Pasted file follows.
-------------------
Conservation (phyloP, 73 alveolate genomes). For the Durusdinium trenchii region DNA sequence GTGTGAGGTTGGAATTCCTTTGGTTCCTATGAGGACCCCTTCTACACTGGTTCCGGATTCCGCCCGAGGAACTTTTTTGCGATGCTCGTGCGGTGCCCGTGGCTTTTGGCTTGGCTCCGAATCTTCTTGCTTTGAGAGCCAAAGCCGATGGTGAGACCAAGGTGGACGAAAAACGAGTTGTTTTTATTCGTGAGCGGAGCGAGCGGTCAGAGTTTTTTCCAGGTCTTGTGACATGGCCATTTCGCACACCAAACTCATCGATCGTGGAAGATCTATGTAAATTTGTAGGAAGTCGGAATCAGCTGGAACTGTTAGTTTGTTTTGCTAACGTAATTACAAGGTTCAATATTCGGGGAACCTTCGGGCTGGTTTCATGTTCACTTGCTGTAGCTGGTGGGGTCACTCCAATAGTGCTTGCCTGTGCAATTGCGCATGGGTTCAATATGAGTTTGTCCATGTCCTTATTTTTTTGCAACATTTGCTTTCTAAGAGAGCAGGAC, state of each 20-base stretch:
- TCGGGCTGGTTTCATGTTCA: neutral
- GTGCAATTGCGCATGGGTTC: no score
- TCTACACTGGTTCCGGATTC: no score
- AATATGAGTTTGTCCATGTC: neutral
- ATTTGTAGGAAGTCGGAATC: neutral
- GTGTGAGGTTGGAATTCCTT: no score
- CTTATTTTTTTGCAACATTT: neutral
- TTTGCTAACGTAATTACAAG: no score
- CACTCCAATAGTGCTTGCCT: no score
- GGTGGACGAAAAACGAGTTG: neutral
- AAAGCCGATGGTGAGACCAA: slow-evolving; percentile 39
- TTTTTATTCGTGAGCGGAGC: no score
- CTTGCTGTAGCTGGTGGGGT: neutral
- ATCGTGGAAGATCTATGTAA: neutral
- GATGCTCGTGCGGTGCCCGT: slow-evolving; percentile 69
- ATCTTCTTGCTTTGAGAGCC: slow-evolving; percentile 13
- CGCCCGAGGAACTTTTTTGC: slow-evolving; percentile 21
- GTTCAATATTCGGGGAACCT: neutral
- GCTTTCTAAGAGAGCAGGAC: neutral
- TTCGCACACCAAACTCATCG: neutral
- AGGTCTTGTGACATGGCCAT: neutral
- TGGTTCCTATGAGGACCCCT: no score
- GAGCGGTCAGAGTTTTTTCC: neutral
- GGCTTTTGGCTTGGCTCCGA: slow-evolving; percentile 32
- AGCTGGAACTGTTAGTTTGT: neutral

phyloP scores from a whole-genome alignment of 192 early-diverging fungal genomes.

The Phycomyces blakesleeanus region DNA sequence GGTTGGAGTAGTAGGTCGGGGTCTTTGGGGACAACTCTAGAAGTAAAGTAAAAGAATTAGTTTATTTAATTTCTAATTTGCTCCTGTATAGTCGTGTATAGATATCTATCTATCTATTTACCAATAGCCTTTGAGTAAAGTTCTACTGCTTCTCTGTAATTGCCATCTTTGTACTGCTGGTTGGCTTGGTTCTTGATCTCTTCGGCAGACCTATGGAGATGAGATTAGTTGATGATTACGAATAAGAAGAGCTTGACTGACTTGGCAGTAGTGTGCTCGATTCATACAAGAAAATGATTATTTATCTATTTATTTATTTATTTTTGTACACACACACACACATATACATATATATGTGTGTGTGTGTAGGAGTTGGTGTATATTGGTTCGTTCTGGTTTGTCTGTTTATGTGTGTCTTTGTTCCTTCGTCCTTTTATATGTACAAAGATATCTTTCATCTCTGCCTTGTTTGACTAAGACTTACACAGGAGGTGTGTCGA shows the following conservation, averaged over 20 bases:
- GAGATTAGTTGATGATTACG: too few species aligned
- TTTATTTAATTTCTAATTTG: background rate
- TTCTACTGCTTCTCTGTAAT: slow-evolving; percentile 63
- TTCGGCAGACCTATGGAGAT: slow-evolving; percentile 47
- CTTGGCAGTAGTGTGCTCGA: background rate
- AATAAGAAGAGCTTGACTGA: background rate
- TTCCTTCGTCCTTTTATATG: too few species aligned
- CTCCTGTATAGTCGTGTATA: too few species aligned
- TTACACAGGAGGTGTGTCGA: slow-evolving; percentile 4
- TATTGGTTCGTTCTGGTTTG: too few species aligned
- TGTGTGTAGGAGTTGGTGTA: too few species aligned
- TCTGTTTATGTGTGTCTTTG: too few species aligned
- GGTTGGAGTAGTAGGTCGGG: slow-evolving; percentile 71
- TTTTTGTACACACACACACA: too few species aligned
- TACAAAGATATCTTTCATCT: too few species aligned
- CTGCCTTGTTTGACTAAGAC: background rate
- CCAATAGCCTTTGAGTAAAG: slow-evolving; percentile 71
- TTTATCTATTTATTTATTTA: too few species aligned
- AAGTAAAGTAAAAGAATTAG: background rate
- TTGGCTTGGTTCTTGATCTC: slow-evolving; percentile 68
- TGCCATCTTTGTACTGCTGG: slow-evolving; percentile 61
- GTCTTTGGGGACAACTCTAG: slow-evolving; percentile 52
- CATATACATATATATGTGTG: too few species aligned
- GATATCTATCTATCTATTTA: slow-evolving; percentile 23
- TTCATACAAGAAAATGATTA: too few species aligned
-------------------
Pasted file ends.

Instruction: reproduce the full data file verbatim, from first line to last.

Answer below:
Conservation (phyloP, 73 alveolate genomes). For the Durusdinium trenchii region DNA sequence GTGTGAGGTTGGAATTCCTTTGGTTCCTATGAGGACCCCTTCTACACTGGTTCCGGATTCCGCCCGAGGAACTTTTTTGCGATGCTCGTGCGGTGCCCGTGGCTTTTGGCTTGGCTCCGAATCTTCTTGCTTTGAGAGCCAAAGCCGATGGTGAGACCAAGGTGGACGAAAAACGAGTTGTTTTTATTCGTGAGCGGAGCGAGCGGTCAGAGTTTTTTCCAGGTCTTGTGACATGGCCATTTCGCACACCAAACTCATCGATCGTGGAAGATCTATGTAAATTTGTAGGAAGTCGGAATCAGCTGGAACTGTTAGTTTGTTTTGCTAACGTAATTACAAGGTTCAATATTCGGGGAACCTTCGGGCTGGTTTCATGTTCACTTGCTGTAGCTGGTGGGGTCACTCCAATAGTGCTTGCCTGTGCAATTGCGCATGGGTTCAATATGAGTTTGTCCATGTCCTTATTTTTTTGCAACATTTGCTTTCTAAGAGAGCAGGAC, state of each 20-base stretch:
- TCGGGCTGGTTTCATGTTCA: neutral
- GTGCAATTGCGCATGGGTTC: no score
- TCTACACTGGTTCCGGATTC: no score
- AATATGAGTTTGTCCATGTC: neutral
- ATTTGTAGGAAGTCGGAATC: neutral
- GTGTGAGGTTGGAATTCCTT: no score
- CTTATTTTTTTGCAACATTT: neutral
- TTTGCTAACGTAATTACAAG: no score
- CACTCCAATAGTGCTTGCCT: no score
- GGTGGACGAAAAACGAGTTG: neutral
- AAAGCCGATGGTGAGACCAA: slow-evolving; percentile 39
- TTTTTATTCGTGAGCGGAGC: no score
- CTTGCTGTAGCTGGTGGGGT: neutral
- ATCGTGGAAGATCTATGTAA: neutral
- GATGCTCGTGCGGTGCCCGT: slow-evolving; percentile 69
- ATCTTCTTGCTTTGAGAGCC: slow-evolving; percentile 13
- CGCCCGAGGAACTTTTTTGC: slow-evolving; percentile 21
- GTTCAATATTCGGGGAACCT: neutral
- GCTTTCTAAGAGAGCAGGAC: neutral
- TTCGCACACCAAACTCATCG: neutral
- AGGTCTTGTGACATGGCCAT: neutral
- TGGTTCCTATGAGGACCCCT: no score
- GAGCGGTCAGAGTTTTTTCC: neutral
- GGCTTTTGGCTTGGCTCCGA: slow-evolving; percentile 32
- AGCTGGAACTGTTAGTTTGT: neutral

phyloP scores from a whole-genome alignment of 192 early-diverging fungal genomes.

The Phycomyces blakesleeanus region DNA sequence GGTTGGAGTAGTAGGTCGGGGTCTTTGGGGACAACTCTAGAAGTAAAGTAAAAGAATTAGTTTATTTAATTTCTAATTTGCTCCTGTATAGTCGTGTATAGATATCTATCTATCTATTTACCAATAGCCTTTGAGTAAAGTTCTACTGCTTCTCTGTAATTGCCATCTTTGTACTGCTGGTTGGCTTGGTTCTTGATCTCTTCGGCAGACCTATGGAGATGAGATTAGTTGATGATTACGAATAAGAAGAGCTTGACTGACTTGGCAGTAGTGTGCTCGATTCATACAAGAAAATGATTATTTATCTATTTATTTATTTATTTTTGTACACACACACACACATATACATATATATGTGTGTGTGTGTAGGAGTTGGTGTATATTGGTTCGTTCTGGTTTGTCTGTTTATGTGTGTCTTTGTTCCTTCGTCCTTTTATATGTACAAAGATATCTTTCATCTCTGCCTTGTTTGACTAAGACTTACACAGGAGGTGTGTCGA shows the following conservation, averaged over 20 bases:
- GAGATTAGTTGATGATTACG: too few species aligned
- TTTATTTAATTTCTAATTTG: background rate
- TTCTACTGCTTCTCTGTAAT: slow-evolving; percentile 63
- TTCGGCAGACCTATGGAGAT: slow-evolving; percentile 47
- CTTGGCAGTAGTGTGCTCGA: background rate
- AATAAGAAGAGCTTGACTGA: background rate
- TTCCTTCGTCCTTTTATATG: too few species aligned
- CTCCTGTATAGTCGTGTATA: too few species aligned
- TTACACAGGAGGTGTGTCGA: slow-evolving; percentile 4
- TATTGGTTCGTTCTGGTTTG: too few species aligned
- TGTGTGTAGGAGTTGGTGTA: too few species aligned
- TCTGTTTATGTGTGTCTTTG: too few species aligned
- GGTTGGAGTAGTAGGTCGGG: slow-evolving; percentile 71
- TTTTTGTACACACACACACA: too few species aligned
- TACAAAGATATCTTTCATCT: too few species aligned
- CTGCCTTGTTTGACTAAGAC: background rate
- CCAATAGCCTTTGAGTAAAG: slow-evolving; percentile 71
- TTTATCTATTTATTTATTTA: too few species aligned
- AAGTAAAGTAAAAGAATTAG: background rate
- TTGGCTTGGTTCTTGATCTC: slow-evolving; percentile 68
- TGCCATCTTTGTACTGCTGG: slow-evolving; percentile 61
- GTCTTTGGGGACAACTCTAG: slow-evolving; percentile 52
- CATATACATATATATGTGTG: too few species aligned
- GATATCTATCTATCTATTTA: slow-evolving; percentile 23
- TTCATACAAGAAAATGATTA: too few species aligned